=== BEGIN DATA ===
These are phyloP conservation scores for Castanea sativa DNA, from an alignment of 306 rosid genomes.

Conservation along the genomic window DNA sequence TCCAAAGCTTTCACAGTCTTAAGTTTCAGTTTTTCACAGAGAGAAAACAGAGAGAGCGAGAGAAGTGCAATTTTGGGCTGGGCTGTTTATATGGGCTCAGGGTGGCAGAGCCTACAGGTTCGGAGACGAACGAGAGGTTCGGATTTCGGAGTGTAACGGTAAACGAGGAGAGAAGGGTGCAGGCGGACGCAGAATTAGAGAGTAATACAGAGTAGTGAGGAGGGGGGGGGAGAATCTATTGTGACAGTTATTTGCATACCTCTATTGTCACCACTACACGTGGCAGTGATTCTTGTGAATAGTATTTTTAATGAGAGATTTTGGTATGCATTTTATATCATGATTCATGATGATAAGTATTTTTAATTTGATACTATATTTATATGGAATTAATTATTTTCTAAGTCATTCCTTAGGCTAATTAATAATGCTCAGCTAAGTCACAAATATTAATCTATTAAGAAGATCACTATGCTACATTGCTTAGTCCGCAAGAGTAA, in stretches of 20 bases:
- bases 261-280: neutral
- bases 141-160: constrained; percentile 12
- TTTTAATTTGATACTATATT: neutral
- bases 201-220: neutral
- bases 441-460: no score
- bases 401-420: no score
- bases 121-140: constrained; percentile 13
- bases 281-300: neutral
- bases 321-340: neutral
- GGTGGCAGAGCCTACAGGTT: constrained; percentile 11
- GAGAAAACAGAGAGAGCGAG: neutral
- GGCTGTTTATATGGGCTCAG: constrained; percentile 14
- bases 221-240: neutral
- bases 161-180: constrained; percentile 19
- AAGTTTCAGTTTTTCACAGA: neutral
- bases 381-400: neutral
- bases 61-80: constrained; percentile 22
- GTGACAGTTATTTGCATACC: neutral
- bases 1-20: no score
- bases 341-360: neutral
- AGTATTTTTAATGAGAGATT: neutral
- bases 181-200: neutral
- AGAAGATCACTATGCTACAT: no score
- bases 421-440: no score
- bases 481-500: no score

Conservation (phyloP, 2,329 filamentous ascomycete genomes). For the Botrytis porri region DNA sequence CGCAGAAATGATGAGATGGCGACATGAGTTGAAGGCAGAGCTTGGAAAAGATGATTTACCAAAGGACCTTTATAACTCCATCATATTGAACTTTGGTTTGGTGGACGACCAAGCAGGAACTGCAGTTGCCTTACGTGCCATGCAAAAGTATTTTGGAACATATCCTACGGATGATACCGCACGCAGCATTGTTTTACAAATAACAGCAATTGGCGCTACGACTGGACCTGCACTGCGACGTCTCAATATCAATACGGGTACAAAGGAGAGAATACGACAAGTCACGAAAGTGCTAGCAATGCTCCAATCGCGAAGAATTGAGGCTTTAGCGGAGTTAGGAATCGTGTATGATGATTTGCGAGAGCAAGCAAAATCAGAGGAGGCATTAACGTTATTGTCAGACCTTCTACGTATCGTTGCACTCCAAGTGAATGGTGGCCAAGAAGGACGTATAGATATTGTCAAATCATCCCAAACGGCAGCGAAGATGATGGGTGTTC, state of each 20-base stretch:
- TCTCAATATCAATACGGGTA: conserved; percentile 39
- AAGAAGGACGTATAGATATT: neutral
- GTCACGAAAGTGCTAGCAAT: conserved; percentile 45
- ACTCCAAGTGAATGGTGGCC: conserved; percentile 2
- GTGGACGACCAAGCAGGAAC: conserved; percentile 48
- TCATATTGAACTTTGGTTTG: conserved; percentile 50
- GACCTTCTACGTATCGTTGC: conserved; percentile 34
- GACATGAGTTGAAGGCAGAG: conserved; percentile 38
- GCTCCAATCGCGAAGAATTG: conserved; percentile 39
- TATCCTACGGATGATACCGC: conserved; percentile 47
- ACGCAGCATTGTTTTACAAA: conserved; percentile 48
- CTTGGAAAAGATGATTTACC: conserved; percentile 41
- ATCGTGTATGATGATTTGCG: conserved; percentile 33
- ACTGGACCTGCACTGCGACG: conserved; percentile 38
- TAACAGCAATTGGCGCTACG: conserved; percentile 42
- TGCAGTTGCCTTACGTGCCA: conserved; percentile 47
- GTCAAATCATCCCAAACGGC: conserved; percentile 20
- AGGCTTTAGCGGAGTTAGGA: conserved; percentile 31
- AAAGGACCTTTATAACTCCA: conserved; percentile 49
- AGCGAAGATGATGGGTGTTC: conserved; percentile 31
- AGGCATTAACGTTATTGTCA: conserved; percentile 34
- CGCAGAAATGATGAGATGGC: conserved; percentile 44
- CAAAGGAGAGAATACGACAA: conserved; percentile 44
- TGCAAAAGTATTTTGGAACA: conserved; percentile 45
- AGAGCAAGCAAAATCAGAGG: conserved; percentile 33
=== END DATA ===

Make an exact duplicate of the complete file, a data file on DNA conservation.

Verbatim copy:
These are phyloP conservation scores for Castanea sativa DNA, from an alignment of 306 rosid genomes.

Conservation along the genomic window DNA sequence TCCAAAGCTTTCACAGTCTTAAGTTTCAGTTTTTCACAGAGAGAAAACAGAGAGAGCGAGAGAAGTGCAATTTTGGGCTGGGCTGTTTATATGGGCTCAGGGTGGCAGAGCCTACAGGTTCGGAGACGAACGAGAGGTTCGGATTTCGGAGTGTAACGGTAAACGAGGAGAGAAGGGTGCAGGCGGACGCAGAATTAGAGAGTAATACAGAGTAGTGAGGAGGGGGGGGGAGAATCTATTGTGACAGTTATTTGCATACCTCTATTGTCACCACTACACGTGGCAGTGATTCTTGTGAATAGTATTTTTAATGAGAGATTTTGGTATGCATTTTATATCATGATTCATGATGATAAGTATTTTTAATTTGATACTATATTTATATGGAATTAATTATTTTCTAAGTCATTCCTTAGGCTAATTAATAATGCTCAGCTAAGTCACAAATATTAATCTATTAAGAAGATCACTATGCTACATTGCTTAGTCCGCAAGAGTAA, in stretches of 20 bases:
- bases 261-280: neutral
- bases 141-160: constrained; percentile 12
- TTTTAATTTGATACTATATT: neutral
- bases 201-220: neutral
- bases 441-460: no score
- bases 401-420: no score
- bases 121-140: constrained; percentile 13
- bases 281-300: neutral
- bases 321-340: neutral
- GGTGGCAGAGCCTACAGGTT: constrained; percentile 11
- GAGAAAACAGAGAGAGCGAG: neutral
- GGCTGTTTATATGGGCTCAG: constrained; percentile 14
- bases 221-240: neutral
- bases 161-180: constrained; percentile 19
- AAGTTTCAGTTTTTCACAGA: neutral
- bases 381-400: neutral
- bases 61-80: constrained; percentile 22
- GTGACAGTTATTTGCATACC: neutral
- bases 1-20: no score
- bases 341-360: neutral
- AGTATTTTTAATGAGAGATT: neutral
- bases 181-200: neutral
- AGAAGATCACTATGCTACAT: no score
- bases 421-440: no score
- bases 481-500: no score

Conservation (phyloP, 2,329 filamentous ascomycete genomes). For the Botrytis porri region DNA sequence CGCAGAAATGATGAGATGGCGACATGAGTTGAAGGCAGAGCTTGGAAAAGATGATTTACCAAAGGACCTTTATAACTCCATCATATTGAACTTTGGTTTGGTGGACGACCAAGCAGGAACTGCAGTTGCCTTACGTGCCATGCAAAAGTATTTTGGAACATATCCTACGGATGATACCGCACGCAGCATTGTTTTACAAATAACAGCAATTGGCGCTACGACTGGACCTGCACTGCGACGTCTCAATATCAATACGGGTACAAAGGAGAGAATACGACAAGTCACGAAAGTGCTAGCAATGCTCCAATCGCGAAGAATTGAGGCTTTAGCGGAGTTAGGAATCGTGTATGATGATTTGCGAGAGCAAGCAAAATCAGAGGAGGCATTAACGTTATTGTCAGACCTTCTACGTATCGTTGCACTCCAAGTGAATGGTGGCCAAGAAGGACGTATAGATATTGTCAAATCATCCCAAACGGCAGCGAAGATGATGGGTGTTC, state of each 20-base stretch:
- TCTCAATATCAATACGGGTA: conserved; percentile 39
- AAGAAGGACGTATAGATATT: neutral
- GTCACGAAAGTGCTAGCAAT: conserved; percentile 45
- ACTCCAAGTGAATGGTGGCC: conserved; percentile 2
- GTGGACGACCAAGCAGGAAC: conserved; percentile 48
- TCATATTGAACTTTGGTTTG: conserved; percentile 50
- GACCTTCTACGTATCGTTGC: conserved; percentile 34
- GACATGAGTTGAAGGCAGAG: conserved; percentile 38
- GCTCCAATCGCGAAGAATTG: conserved; percentile 39
- TATCCTACGGATGATACCGC: conserved; percentile 47
- ACGCAGCATTGTTTTACAAA: conserved; percentile 48
- CTTGGAAAAGATGATTTACC: conserved; percentile 41
- ATCGTGTATGATGATTTGCG: conserved; percentile 33
- ACTGGACCTGCACTGCGACG: conserved; percentile 38
- TAACAGCAATTGGCGCTACG: conserved; percentile 42
- TGCAGTTGCCTTACGTGCCA: conserved; percentile 47
- GTCAAATCATCCCAAACGGC: conserved; percentile 20
- AGGCTTTAGCGGAGTTAGGA: conserved; percentile 31
- AAAGGACCTTTATAACTCCA: conserved; percentile 49
- AGCGAAGATGATGGGTGTTC: conserved; percentile 31
- AGGCATTAACGTTATTGTCA: conserved; percentile 34
- CGCAGAAATGATGAGATGGC: conserved; percentile 44
- CAAAGGAGAGAATACGACAA: conserved; percentile 44
- TGCAAAAGTATTTTGGAACA: conserved; percentile 45
- AGAGCAAGCAAAATCAGAGG: conserved; percentile 33